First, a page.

1 2 3 4 5 UNITED STATES DISTRICT COURT WESTERN DISTRICT OF WASHINGTON AT TACOMA 6 7 8 9 US BANK NA, AS LEGAL TITLE TRUSTEE FOR TRUMAN 2012 SC2 TITLE TRUST, Plaintiff, 10 11 v. JOHN DIRWAYI, et al., 12 Defendants. 13 CASE NO. C17-5532 BHS ORDER GRANTING IN PART AND DENYING IN PART PLAINTIFF’S MOTION FOR SUMMARY JUDGMENT AND THIRD-PARTY DEFENDANTS’ MOTIONS FOR SUMMARY JUDGMENT ______________________________ 14 15 JOHN DIRWAYI and NATALIYA S. KAZIMEIRETS, 16 Third-Party Plaintiffs, v. 17 18 WELLS FARGO BANK, N.A., RUSHMORE LOAN MANAGEMENT SERVICES, LLC, 19 20 Third-Party Defendants. This matter comes before the Court on Third-Party Defendant Wells Fargo Bank, 21 N.A.’s (“Wells Fargo”) motion to dismiss for failure to state a claim (Dkt. 14); and Third- 22 Party Defendant Rushmore Loan Management Services, LLC (“Rushmore”) and Plaintiff ORDER - 1 1 US Bank NA’s (“US Bank”) motion for summary judgment (Dkt. 34). The Court has 2 considered the pleadings filed in support of and in opposition to the motions and the 3 remainder of the file and hereby rules as follows: 4 I. PROCEDURAL AND FACTUAL BACKGROUND 5 On July 30, 2017, Defendants and Third-Party Plaintiffs John Dirwayi and 6 Nataliya Kazimirets (“Dirwayis”) executed a note and deed of trust to secure a home in 7 Fife, Washington (“Residence”). Dkt. 1-1, Exhs. A–B. In 2009, the original lender 8 assigned the deed to Wells Fargo, which resulted in Wells Fargo also servicing the note. 9 Id., Exh. C. 10 In 2009, the Dirwayis requested mortgage payment assistance. Dkt. 33, ¶ 7. On 11 January 27, 2010, the Dirwayis and Wells Fargo entered into a loan modification 12 agreement. Id. at 41–42. 13 In 2011, the Dirwayis approached Wells Fargo regarding another loan 14 modification. On May 14, 2011, Wells Fargo wrote the Dirwayis informing them that 15 they “may be eligible for a modification offered by Fannie Mae (the owner of your 16 loan).” Id. at 44. Wells Fargo instructed the Dirwayis that, to accept the offer, they were 17 required to make three trial period payments instead of the regular monthly payments. Id. 18 The letter also states that “[a]fter all trial period payments are timely made, your 19 mortgage will be permanently modified.” Id. In a “frequently asked questions” 20 supplement, Wells Fargo stated that “[y]our loan will not be permanently modified until 21 you successfully complete the Trial Period Plan and you enter into a Loan Modification” 22 and that “[o]nce you make all of your trial period payments on time, we will send you a ORDER - 2 1 Loan Modification Agreement detailing the terms of the modified loan. The Loan 2 Modification Agreement will become effective once you and we have signed it.” Id. at 3 46–47. It is undisputed that the Dirwayis timely made the trial payments. 4 On September 9, 2011, Wells Fargo wrote the Dirwayis informing them that they 5 were eligible for a loan modification and enclosed a modification agreement (“Second 6 Modification”). Id. at 51. The letter stated that, “[i]f you comply with the terms of the 7 required Trial Period Plan, we will modify your mortgage . . . .” Id. In order to accept 8 the offer, Wells Fargo instructed the Dirwayis to sign and return both copies of the 9 Second Modification. Id. The Dirwayis were interested in the modification, so they 10 signed the Second Modification and returned it to Wells Fargo. Nataliya, however, 11 signed the Second Modification as “N. Dirwayi/N. Kazimirets” when the printed name 12 below the signature line was “Nataliya S. Kazimirets.” Id. at 58. Wells Fargo rejected 13 the documents because Nataliya’s signature did not match the printed signature. 14 Wells Fargo sent a second set of documents to the Dirwayis with instructions to 15 sign the documents exactly as it appears on the document. Id. at 60. On October 8, 2011, 16 the Dirwayis signed the documents, but Nataliya signed as “N. Kazimirets.” Id. at 65. 17 The Dirwayis returned the documents and continued to remit the reduced monthly 18 payments. Wells Fargo rejected the documents, and the delay violated Fannie Mae’s 19 requirement that the documents be signed by October 1, 2011. 20 In early 2012, Wells Fargo requested updated financial information from the 21 Dirwayis. Id. at 67–82. On March 28, 2012, Wells Fargo informed the Dirwayis that 22 they did not qualify for a loan modification under the Home Affordable Modification ORDER - 3 1 Program. Id. at 92–93. On April 3, 2012, Wells Fargo wrote the Dirwayis informing 2 them that they may be eligible for a modification through Fannie Mae. Id. at 96–101. 3 The Dirwayis rejected the proposed modification and trial payment plan. 4 On July 23, 2012, Wells Fargo referred the Dirwayis’ loan for foreclosure 5 proceedings. On September 27, 2012, the foreclosing Trustee, Quality Loan Service 6 Corp. of Washington, recorded a notice of trustee’s sale scheduled for January 25, 2013. 7 Id. at 106–109. On November 5, 2012, Wells Fargo transferred the loan to US Bank and 8 transferred servicing of the loan to Rushmore. Id. at 111–112; Dkt. 34-1 ¶ 7. 9 On July 26, 2013, the Dirwayis filed suit in state court to stop the foreclosure 10 proceeding and asserted a claim for breach of the Second Modification. At some point in 11 early 2014, the parties reached a settlement. On April 29, 2014, the Dirwayis’ attorney 12 sent Rushmore’s attorney signed copies of another loan modification agreement (“2014 13 Proposed Modification”). Dkt. 34-3. The proposed payment amount was similar to the 14 Second Modification, and both agreements establish a 40-year payment plan. Id. The 15 new modification, however, indicated an increased deferred principal balance. Id. 16 Although the Dirwayis signed the agreement, their attorney instructed Rushmore’s 17 attorney to hold the signed copies in trust until the Dirwayis delivered a countersigned 18 copy of the settlement agreement. Id. 19 On May 29, 2014, all parties in the suit executed a notice of settlement, and the 20 court subsequently dismissed the complaint without prejudice. US Bank and Rushmore 21 assert that, “in order to accommodate” the Dirwayis, they “entered a system adjustment” 22 to alter the terms of the loan. Id. ¶ 12. The altered terms appear to be consistent with the ORDER - 4 1 terms of the 2014 Proposed Modification. Id. After the adjustment, the Dirwayis made 2 payments of $2,058.81 from May 2014 to May 2015. Id. ¶ 13. 3 In May 2015, Rushmore’s attorney sent the Dirwayis’ attorney a letter stating that 4 the 2014 Proposed Modification would be revoked if the Dirwayis did not sign and return 5 the proposed settlement agreement. Dkt. 42 at 5. On June 1, 2015, Rushmore’s attorney 6 informed the Dirwayis’ attorney that he could no longer accept payments on behalf of 7 Rushmore. Id. On July 25, 2015, the Dirwayis’ attorney sent Rushmore’s attorney a 8 letter with the Dirwayis’ June 2015 and July 2015 payments. Id. at 7. Rushmore’s 9 attorney returned the checks and informed the Dirwayis’ attorney that Rushmore was in 10 the process of revoking the loan modification agreement because the Dirwayis failed to 11 enter the settlement agreement. Id. 12 On April 27, 2016, US Bank filed the instant judicial foreclosure action. Dkt. 1-1 13 at 2–39. On June 6, 2017, the Dirwayis filed an answer with affirmative defenses and 14 counterclaims and included a third-party complaint. Dkt. 1-1 at 40–58. The Dirwayis 15 asserted counterclaims against US Bank for breach of contract and violation of the 16 Washington Consumer Protection Act (“CPA”), RCW Chapter 19.86. Id. In the third- 17 party complaint, the Dirwayis asserted claims against Wells Fargo and Rushmore for 18 breach of contract, equitable indemnity, unjust enrichment, and violations of the CPA. 19 Id. 20 On August 31, 2017, Wells Fargo filed a motion to dismiss. Dkt. 14. On 21 November 15, 2017, the Court converted the motion to a motion for summary judgment 22 and requested subsequent briefing. Dkt. 25. On January 26, 2018, Wells Fargo filed an ORDER - 5 1 opening brief. Dkt. 32. On February 15, 2018, US Bank and Rushmore filed a motion 2 for summary judgment. Dkt. 34. On February 28 and March 5, 2018, the Dirwayis 3 responded. Dkts. 39, 41. On March 8 and 9, 2018, Wells Fargo, US Bank, and 4 Rushmore replied. Dkts. 43, 44. 5 6 7 II. A. DISCUSSION Standard Summary judgment is proper only if the pleadings, the discovery and disclosure 8 materials on file, and any affidavits show that there is no genuine issue as to any material 9 fact and that the movant is entitled to judgment as a matter of law. Fed. R. Civ. P. 56(c). 10 The moving party is entitled to judgment as a matter of law when the nonmoving party 11 fails to make a sufficient showing on an essential element of a claim in the case on which 12 the nonmoving party has the burden of proof. Celotex Corp. v. Catrett, 477 U.S. 317, 13 323 (1986). There is no genuine issue of fact for trial where the record, taken as a whole, 14 could not lead a rational trier of fact to find for the nonmoving party. Matsushita Elec. 15 Indus. Co. v. Zenith Radio Corp., 475 U.S. 574, 586 (1986) (nonmoving party must 16 present specific, significant probative evidence, not simply “some metaphysical doubt”). 17 See also Fed. R. Civ. P. 56(e). Conversely, a genuine dispute over a material fact exists 18 if there is sufficient evidence supporting the claimed factual dispute, requiring a judge or 19 jury to resolve the differing versions of the truth. Anderson v. Liberty Lobby, Inc., 477 20 U.S. 242, 253 (1986); T.W. Elec. Serv., Inc. v. Pac. Elec. Contractors Ass’n, 809 F.2d 21 626, 630 (9th Cir. 1987). 22 ORDER - 6 1 The determination of the existence of a material fact is often a close question. The 2 Court must consider the substantive evidentiary burden that the nonmoving party must 3 meet at trial – e.g., a preponderance of the evidence in most civil cases. Anderson, 477 4 U.S. at 254; T.W. Elec. Serv., Inc., 809 F.2d at 630. The Court must resolve any factual 5 issues of controversy in favor of the nonmoving party only when the facts specifically 6 attested by that party contradict facts specifically attested by the moving party. The 7 nonmoving party may not merely state that it will discredit the moving party’s evidence 8 at trial, in the hopes that evidence can be developed at trial to support the claim. T.W. 9 Elec. Serv., Inc., 809 F.2d at 630 (relying on Anderson, 477 U.S. at 255). Conclusory, 10 nonspecific statements in affidavits are not sufficient, and missing facts will not be 11 presumed. Lujan v. Nat’l Wildlife Fed’n, 497 U.S. 871, 888-89 (1990). 12 B. 13 Breach of Contract A contract requires offer, acceptance, and consideration. See Yakima County Fire 14 Protection Dist. No. 12 (West Valley) v. Yakima, 122 Wn.2d 371, 389–90 (1993). A 15 breach of contract is actionable if “the contract imposes a duty, the duty is breached, and 16 the breach proximately causes damage to the claimant.” Northwest Indep. Forest Mfrs. v. 17 Dep’t of Labor & Indus., 78 Wn. App. 707, 712 (1995). To form a contract, the parties 18 must objectively manifest their mutual assent to the definite terms of an offer. Keystone 19 Land & Dev. Co. v. Xerox Corp., 152 Wn.2d 171, 177–78 (2004). Whether there was 20 mutual assent is a question of fact. Id. at 178 n.10. 21 22 In this case, the parties dispute the enforceability of the Second Modification. Wells Fargo argues that a “prerequisite to a written contract being binding and ORDER - 7 1 enforceable is the defendant’s signature.” Dkt. 44 at 4 (citing Rutherford v. Chase Bank, 2 N.A., 2:13-CV-01175-MJP, 2014 WL 4540066 (W.D. Wash. Sept. 11, 2014)). Wells 3 Fargo, however, reads Rutherford too broadly. Instead, the Court in Rutherford 4 addressed a situation in which the lender included an express requirement that “[t]he 5 Agreement will not be binding or effective until it has been signed by both you and the 6 lender in compliance with the instructions and conditions in this letter.” 2014 WL 7 4540066 at *3. Although the borrower declared that he signed and returned the 8 documents, the borrower never received a signed copy of the modification agreement 9 from the lender. Id. Thus, Rutherford stands for the unremarkable proposition that all 10 conditions of the offer must be satisfied before the parties have entered a legally binding 11 contract. 12 Contrary to the lender’s cover letter in Rutherford, Wells Fargo has failed to show 13 that its letter explicitly stated conditions of the offer. In fact, the letter states that “if you 14 comply with the terms of the required Trial Period Plan, we will modify your mortgage 15 and may waive all prior late charges that remain unpaid.” Dkt. 33 at 51. The letter also 16 provides that “To Accept This Offer” the Dirwayis must do two things: (1) sign and 17 return both copies of the modification agreement and (2) make all remaining trial period 18 payments. Id. Wells Fargo did not require any particular signature or that Wells Fargo 19 sign and return the documents to the Dirwayis before the agreement became effective. 20 Therefore, the Court rejects Wells Fargo’s argument that the Second Modification is not a 21 legally binding contract because the Dirwayis failed to comply with all conditions of the 22 offer. ORDER - 8 1 After the Dirwayis signed and returned the Second Modification, Wells Fargo 2 rejected the documents and explicitly instructed the Dirwayis to sign exactly as the 3 preprinted name and return no later than October 11, 2011. Id. at 60. Although the 4 parties didn’t address this issue, it seems that Wells Fargo unilaterally changed the 5 conditions of the offer after the Dirwayis accepted the offer. Moreover, even if the 6 Dirwayis complied with Wells Fargo’s instructions, it is undisputed that Fannie Mae’s 7 deadline was October 1, 2011. The Court declines to sua sponte address these issue and 8 concludes that, at the very least, Wells Fargo has failed to meet its burden to show that it 9 is entitled to summary judgment as a matter of law on the Dirwayis’ breach of contact 10 claim. Thus, the Court will address Wells Fargo’s other arguments of failure to perform, 11 statute of frauds, and lack of consideration. 12 Regarding US Bank’s motion, its argument appears to be inconsistent with US 13 Bank’s complaint for judicial foreclosure. US Bank alleges that the Dirwayis and Wells 14 Fargo entered the Second Modification, Dkt. 1-1, but seeks summary judgment on the 15 Dirwayis’ breach of contract counterclaim because the Dirwayis have failed to establish 16 that the Second Modification is a legally binding contract, Dkt. 34 at 15–16. US Bank 17 contends that the complaint could have been drafted differently and that it is not verified. 18 While true, it would be unusual to grant summary judgment for US Bank in such a way 19 that it would contradict US Bank’s own complaint. Regardless, the Court may also deny 20 US Bank’s motion because no party has established that the Second Modification fails as 21 a matter of law. 22 ORDER - 9 1 2 C. Performance “If a contract requires performance by both parties, the party claiming 3 nonperformance of the other must establish as a matter of fact the party’s own 4 performance.” Willener v. Sweeting, 107 Wn.2d 388, 394 (1986) (citing Reynolds Metals 5 Co. v. Electric Smith Constr. & Equip. Co., 4 Wn. App. 695 (1971)). 6 In this case, Wells Fargo argues that the Dirwayis are precluded from asserting a 7 breach of contract claim because they failed to perform under the Second Modification. 8 The Dirwayis counter that Wells Fargo repudiated the Second Modification when they 9 returned money to the Dirwayis and transferred the loan to US Bank to initiate 10 foreclosure proceedings. Dkt. 39 at 5. Wells Fargo transferred the loan on November 5, 11 2012. Wells Fargo asserts that, at that time, the Dirwayis had only made eleven of the 12 sixteen required payments under the Second Modification. Dkt. 44 at 8 n. 3. On the 13 other hand, Mr. Dirwayi declares that they made every payment through November 2012. 14 Dkt. 40 at 107, ¶ 5. This evidence creates a question of fact on this issue. Therefore, the 15 Court denies Wells Fargo’s motion on this issue. 16 Regarding US Bank’s motion, it mixes a failure to perform argument with failure 17 to show causation on a breach of contract claim. Dkt. 34 at 16–17. Despite this 18 confusion, it is undisputed that the Dirwayis have failed to make all timely payments 19 under any loan agreement. Once the state court case was dismissed, the Dirwayis 20 consistently made payments in accordance with the 2014 Proposed Modification. After a 21 year of failing to enter a settlement agreement, Rushmore initiated foreclosure and sent 22 two notices of its intent to foreclose. Dkt. 34-3 at 30–38. Instead of attempting to cure ORDER - 10 1 the default, the Dirwayis stopped making payments. The Dirwayis contend that they sent 2 May and June 2015 payments to Rushmore’s attorney, and he rejected them. Dkt. 41 at 3 6. The Dirwayis, however, sent these payments after Rushmore’s attorney stated that he 4 was no longer authorized to accept payments on behalf of Rushmore. Moreover, the 5 Dirwayis offer no evidence whether they responded to Rushmore’s notices of foreclosure 6 of whether they sent the May and June 2015 payments directly to Rushmore. Thus, they 7 have failed to establish as a matter of fact their own performance under any modification. 8 Willener, 107 Wn.2d at 394. Accordingly, the Court grants US Bank’s motion on the 9 Dirwayis’ breach of contract counterclaim. 10 To the extent that the Dirwayis argue that their counterclaim is based on the 11 settlement of their prior dispute or some contract related to that event, the counterclaim 12 does not include any allegation to this effect. See Dkt. 1-1 at 48–49, ¶¶ 5.1–5.3. 13 Similarly, to the extent that the Dirwayis argue that the Court should not dismiss their 14 breach of contract claim against Rushmore, the claim only mentions Wells Fargo. Id. at 15 54, ¶¶ 10.–10.5. If the Dirwayis intend to pursue claims based on a contract other than 16 the Second Modification, then they should file the proper motion to amend their 17 pleadings. 18 D. 19 Statute of Frauds In Washington, “[d]eeds of trust and trustee’s deeds are subject to the statute of 20 frauds.” Glepco, LLC v. Reinstra, 175 Wn. App. 545, 554 (2013). The statute of frauds 21 provides, in pertinent part: 22 ORDER - 11 1 2 3 In the following cases, specified in this section, any agreement, contract and promise shall be void, unless such agreement, contract or promise, or some note or memorandum thereof, be in writing, and signed by the party to be charged therewith, or by some person thereunto by him lawfully authorized, that is to say: (1) Every agreement by its terms is not to be performed in one year from the making thereof . . . . 4 RCW 19.36.010. 5 In this case, Wells Fargo argues that the Second Modification is unenforceable 6 based on the statute of frauds. It is undisputed that the Dirwayis have failed to produce a 7 copy of the Second Modification signed by Wells Fargo. Thus, Wells Fargo argues that 8 the Dirwayis are seeking to enforce an unsigned contract that either amends a deed of 9 trust or by its terms is not to be performed within one year. The Dirwayis respond with 10 four arguments. First, the Dirwayis contend that, in the cover letter, Wells Fargo 11 promised to permanently modify the loan if the Dirwayis met certain conditions. Dkt. 39 12 at 11. It seems that the Dirwayis are requesting specific performance of one promise to 13 force Wells Fargo into signing the Second Modification. While interesting, the Dirwayis 14 fail to cite a single authority for this argument. Therefore, the Court rejects this 15 argument. 16 Second, the Dirwayis argue that the statute of frauds does not apply because the 17 contract does not, by necessity, require more than a year to perform. The Dirwayis 18 correctly assert that they could prepay the loan within one year and, therefore, the alleged 19 contract could have been fully performed within one year. Dkt. 39 at 13. The Dirwayis 20 fail to provide any authority for this proposition, and Wells Fargo failed to respond to this 21 argument, see Dkt. 44 at 9–11. The Court, however, conducted independent research and 22 ORDER - 12 1 discovered authority to support the Dirwayis’ position. “[I]f, by its terms, performance is 2 possible within one year, however unlikely that may be, the agreement is not within the 3 statute of frauds; and it is also legally immaterial that the actual period of performance 4 exceeded one year.” Malnar v. Carlson, 128 Wn.2d 521, 534 (1996) (citing John D. 5 Calamari & Joseph M. Perillo, Contracts (3d ed. 1987)). The Court is not concluding 6 that the Dirwayis are legally correct because it is only necessary, for the purposes of the 7 instant motion, to conclude that Wells Fargo has failed to show that it is entitled to 8 judgment as a matter of law. Therefore, the Court denies Wells Fargo’s motion on the 9 issue of whether RCW 19.36.010 precludes enforcement of the Second Modification. 10 Third, the Dirwayis argue that the statute of frauds does not apply because the 11 Second Modification only alters a payment schedule and not a deed of trust. Dkt. 39 at 12 13–14. The Dirwayis are factually incorrect because the Second Modification amends at 13 least the amount due in the deed. Dkt. 33 at 56, ¶ 1. In Washington, “modifications of 14 contracts falling within the statute of frauds must also be made in writing and signed by 15 the party against whom enforcement is sought.” Steadman v. Green Tree Servicing, 16 LLC, C14-0854JLR, 2015 WL 2085565, at *7 (W.D. Wash. May 5, 2015) (citing 17 Anderson v. Anderson, 128 Wash. 504, 507 (1924)). However, one notable exception is 18 part performance between the parties, which is the Dirwayis’ fourth argument against 19 enforcement of the statute of frauds. 20 “In certain circumstances, the doctrine of part performance saves a contract that 21 does not otherwise satisfy the statute of frauds.” Shelcon Const. Grp., LLC v. Haymond, 22 187 Wn. App. 878, 895 (2015) (citing Losh Family, LLC v. Kertsman, 155 Wn. App. 458, ORDER - 13 1 465 (2010)). “Unwritten or unsigned agreements are saved under the doctrine of part 2 performance when (1) the contract is proven by clear, cogent, and convincing evidence 3 and (2) the acts constituting part performance ‘unmistakably point to the existence of the 4 claimed agreement.’” Id. (quoting In re Marriage of DewBerry, 115 Wn. App. 351, 361– 5 62 (2003)). In other words, “our law allows the enforcement of unsigned contracts, even 6 where a signature is required, when it is clear from the parties’ actions that such a 7 contract existed.” Id. 8 In this case, the Dirwayis have submitted sufficient evidence to establish a 9 question of fact on the issue of part performance. The terms and existence of the Second 10 Modification are undisputed. The remaining question is whether Wells Fargo’s acts of 11 accepting the Dirwayis payments unmistakably point to the existence of the modification. 12 Wells Fargo contends that it began contacting the Dirwayis in early 2012 informing them 13 that the Second Modification was not effective and foreclosure was a possibility. Based 14 on these facts, Wells Fargo argues that the evidence does not unmistakably point to the 15 existence of the agreement. This argument, however, raises the question of timing 16 because Wells Fargo waited months before contacting the Dirwayis. Wells Fargo 17 provides no authority as to the timing of one party repudiating or objecting to the 18 existence of the agreement. Cases on this issue exist because one party at some time 19 contests the existence of the alleged agreement. The Second Modification established a 20 term of forty years and the question becomes at what point during that term may Wells 21 Fargo claim that the agreement was not properly executed forcing the Dirwayis into 22 foreclosure. The 39th year? Probably not. After five or six months? Maybe. Without ORDER - 14 1 any authority on this issue, the Court concludes that a question of fact exists on the issue 2 of whether the acts constituting part performance unmistakably point to the existence of 3 the Second Modification. 4 Furthermore, the “clear purpose and intent behind these statutes of frauds is the 5 prevention of fraud.” Miller v. McCamish, 78 Wn.2d 821, 828 (1971). If the Dirwayis 6 completed every condition that Wells Fargo explicitly required in its offer of the Second 7 Modification, then it would appear fraudulent to reject the agreement months after 8 accepting the Dirwayis’ payments. Therefore, the Court denies Wells Fargo’s motion on 9 this issue. 10 E. Consideration 11 Wells Fargo argues that the Second Modification fails for lack of consideration. 12 “Consideration is ‘any act, forbearance, creation, modification or destruction of a legal 13 relationship, or return promise given in exchange.’” Labriola v. Pollard Grp., Inc., 152 14 Wn.2d 828, 833 (2004) (quoting King v. Riveland, 125 Wn.2d 500, 505 (1994)). It is 15 undisputed that the Second Modification would be the modification of a legal 16 relationship. Therefore, the Court denies Wells Fargo’s motion on this issue. 17 F. Equitable Indemnity 18 The Dirwayis assert a claim for equitable indemnity against Wells Fargo and 19 Rushmore. The elements of such a claim are: “(1) a wrongful act or omission by A 20 toward B; (2) such act or omission exposes or involves B in litigation with C; and (3) C 21 was not connected with the initial transaction or event, viz., the wrongful act or omission 22 of A toward B.” Newport Yacht Basin Ass’n of Condo. Owners v. Supreme Nw., Inc., ORDER - 15 1 168 Wn. App. 86, 105 (2012) (citing Manning v. Loidhamer, 13 Wn. App. 766, 769 2 (1975)). “[T]he critical inquiry under the causation element of equitable indemnity is 3 whether, apart from A’s actions, B’s own conduct caused it to be ‘exposed’ or ‘involved’ 4 in litigation with C.” Tradewell Grp., Inc. v. Mavis, 71 Wn. App. 120, 129 (1993). 5 In this case, the Dirwayis argue that Wells Fargo should equitably indemnify them 6 because Wells Fargo wrongfully repudiated the Second Modification. Dkt. 39 at 15–16. 7 The Dirwayis’ own conduct, however, caused it to be exposed to litigation with US Bank. 8 Regardless of whether the loan terms were never modified or the parties entered a valid 9 and enforceable modification, the Dirwayis stopped making payments in June 2015 and 10 failed to cure after receiving multiple notices of default. That is the reason US Bank 11 initiated this foreclosure action. Therefore, the Court grants Wells Fargo and Rushmore’s 12 motions on the Dirwayis’ equitable indemnity claims. 13 G. 14 Unjust Enrichment “Unjust enrichment is the method of recovery for the value of the benefit retained 15 absent any contractual relationship because notions of fairness and justice require it.” 16 Young v. Young, 164 Wn.2d 477, 484 (2008). “The three-year statute of limitations 17 applicable to actions on unwritten contracts applies to an action for unjust enrichment.” 18 Hart v. Clark Cty., 52 Wn. App. 113, 116 (1988). 19 In this case, Wells Fargo and Rushmore move for judgment on the Dirwayis’ 20 unjust enrichment claim. First, Wells Fargo contends that the claim is barred by the 21 statute of limitations and otherwise fails on the merits. The Dirwayis failed to respond to 22 Wells Fargo’s motion on this issue. In the absence of evidence to the contrary, the Court ORDER - 16 1 agrees that the Dirwayis’ claim is barred by the three-year statute of limitations. Wells 2 Fargo transferred the loan in November 2012, and the Dirwayis did not file the claim 3 until June 2017, which is more than three years later. Therefore, the Court grants Wells 4 Fargo’s motion on this issue. 5 Second, the Dirwayis’ claim fails on the merits because they fail to show that 6 either Rushmore or Wells Fargo have been unjustly enriched. Even if the Second 7 Modification is valid, the Dirwayis have failed to make all payments under whatever 8 contract is ultimately the controlling contract. It is undisputed that they have failed to 9 make full payments under the original loan terms. The Dirwayis have also failed to make 10 all payments under the modifications. Thus, they have failed to show that any opposing 11 party has unjustly retained payments. Accordingly, the Court grants Wells Fargo and 12 Rushmore’s motions on the Dirwayis’ unjust enrichment claims. 13 H. 14 CPA Under the CPA, a person may bring a civil action against a business to recover 15 damages stemming from any “[u]nfair methods of competition and unfair or deceptive 16 acts or practices in the conduct of any trade or commerce.” RCW 19.86.020. “To 17 establish a claim under the CPA, five elements must be established: ‘(1) unfair or 18 deceptive act or practice; (2) occurring in trade or commerce; (3) public interest impact; 19 (4) injury to plaintiff in his or her business or property; (5) causation.’” Svendsen v. 20 Stock, 143 Wn.2d 546, 553 (2001) (quoting Hangman Ridge Training Stables, Inc. v. 21 Safeco Title Ins. Co., 105 Wn.2d 778, 780 (1986)). 22 ORDER - 17 1 In this case, US Bank, Wells Fargo and Rushmore move for judgment on the 2 Dirwayis’ CPA claim. First, the parties assert that the Dirwayis have failed to submit 3 sufficient evidence on the public interest element. The Court agrees. “[A] plaintiff can 4 establish that the lawsuit would serve the public interest by showing a likelihood that 5 other plaintiffs have been or will be injured in the same fashion.” Trujillo v. Nw. Tr. 6 Servs., Inc., 183 Wn.2d 820, 835 (2015). The Dirwayis fail to submit evidence that 7 others have been injured in the same manner they allege that they have been injured. 8 Moreover, the unique facts of this case establish that it is highly unlikely that others will 9 suffer similar injury. This case involves an alleged modification, rejection of the 10 modification, transferring of the loan, litigation to enforce the modification, a failed 11 settlement, payments under the failed settlement, failure to cure default, and then the 12 initiation of a judicial foreclosure. The Dirwayis have failed to show that another 13 complicated fact pattern is likely to occur. Therefore, the Court grants US Bank, Wells 14 Fargo and Rushmore’s motion on this issue. 15 Second, the Dirwayis have also failed to submit sufficient evidence to establish 16 causation. It is undisputed that they have failed to make timely payments under any 17 agreement, alleged agreement, or proposed agreement. That is the cause of this 18 foreclosure proceeding and not the opposing parties’ failures to honor agreements. 19 Therefore, the Court grants US Bank, Wells Fargo and Rushmore’s motion on the 20 Dirwayis’ CPA counterclaim and third-party claims. 21 22 ORDER - 18 1 2 III. ORDER Therefore, it is hereby ORDERED that Wells Fargo’s motion to dismiss for 3 failure to state a claim (Dkt. 14) and Rushmore and US Bank’s motion for summary 4 judgment (Dkt. 34) are GRANTED in part and DENIED in part as stated herein. 5 Dated this 10th day of April, 2018. A 6 7 BENJAMIN H. SETTLE United States District Judge 8 9 10 11 12 13 14 15 16 17 18 19 20 21 22 ORDER - 19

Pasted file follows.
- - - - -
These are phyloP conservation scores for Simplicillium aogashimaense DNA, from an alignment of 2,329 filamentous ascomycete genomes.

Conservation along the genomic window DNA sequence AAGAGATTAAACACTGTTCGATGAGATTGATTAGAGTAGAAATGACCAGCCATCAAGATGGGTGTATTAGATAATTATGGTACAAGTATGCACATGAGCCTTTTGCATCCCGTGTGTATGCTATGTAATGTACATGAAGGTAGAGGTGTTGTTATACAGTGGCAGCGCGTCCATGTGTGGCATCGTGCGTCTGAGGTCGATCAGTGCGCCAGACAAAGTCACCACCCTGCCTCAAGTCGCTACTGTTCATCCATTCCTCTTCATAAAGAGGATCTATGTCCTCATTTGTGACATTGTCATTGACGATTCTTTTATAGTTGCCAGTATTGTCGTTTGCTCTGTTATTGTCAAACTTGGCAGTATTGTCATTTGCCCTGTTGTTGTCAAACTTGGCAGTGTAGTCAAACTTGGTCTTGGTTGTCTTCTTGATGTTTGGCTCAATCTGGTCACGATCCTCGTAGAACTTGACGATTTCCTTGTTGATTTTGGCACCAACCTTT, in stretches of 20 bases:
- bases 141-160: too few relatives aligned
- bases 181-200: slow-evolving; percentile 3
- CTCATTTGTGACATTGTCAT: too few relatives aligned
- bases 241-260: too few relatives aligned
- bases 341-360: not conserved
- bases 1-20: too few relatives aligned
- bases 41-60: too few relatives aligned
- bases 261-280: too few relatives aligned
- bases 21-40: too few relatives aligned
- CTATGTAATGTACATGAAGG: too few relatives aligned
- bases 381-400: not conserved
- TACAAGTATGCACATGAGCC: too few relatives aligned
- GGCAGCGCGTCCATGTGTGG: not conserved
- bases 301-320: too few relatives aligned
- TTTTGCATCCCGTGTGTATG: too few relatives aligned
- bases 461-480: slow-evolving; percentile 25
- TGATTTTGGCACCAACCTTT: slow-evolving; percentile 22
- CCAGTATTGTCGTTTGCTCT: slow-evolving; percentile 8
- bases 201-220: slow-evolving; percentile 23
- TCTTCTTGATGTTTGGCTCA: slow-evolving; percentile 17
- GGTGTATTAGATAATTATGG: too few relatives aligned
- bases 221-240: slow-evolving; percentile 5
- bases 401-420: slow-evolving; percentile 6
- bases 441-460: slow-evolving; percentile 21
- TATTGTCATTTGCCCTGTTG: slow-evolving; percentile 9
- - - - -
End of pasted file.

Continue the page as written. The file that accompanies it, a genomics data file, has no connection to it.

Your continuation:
Disclaimer: Justia Dockets & Filings provides public litigation records from the federal appellate and district courts. These filings and docket sheets should not be considered findings of fact or liability, nor do they necessarily reflect the view of Justia.

Why Is My Information Online?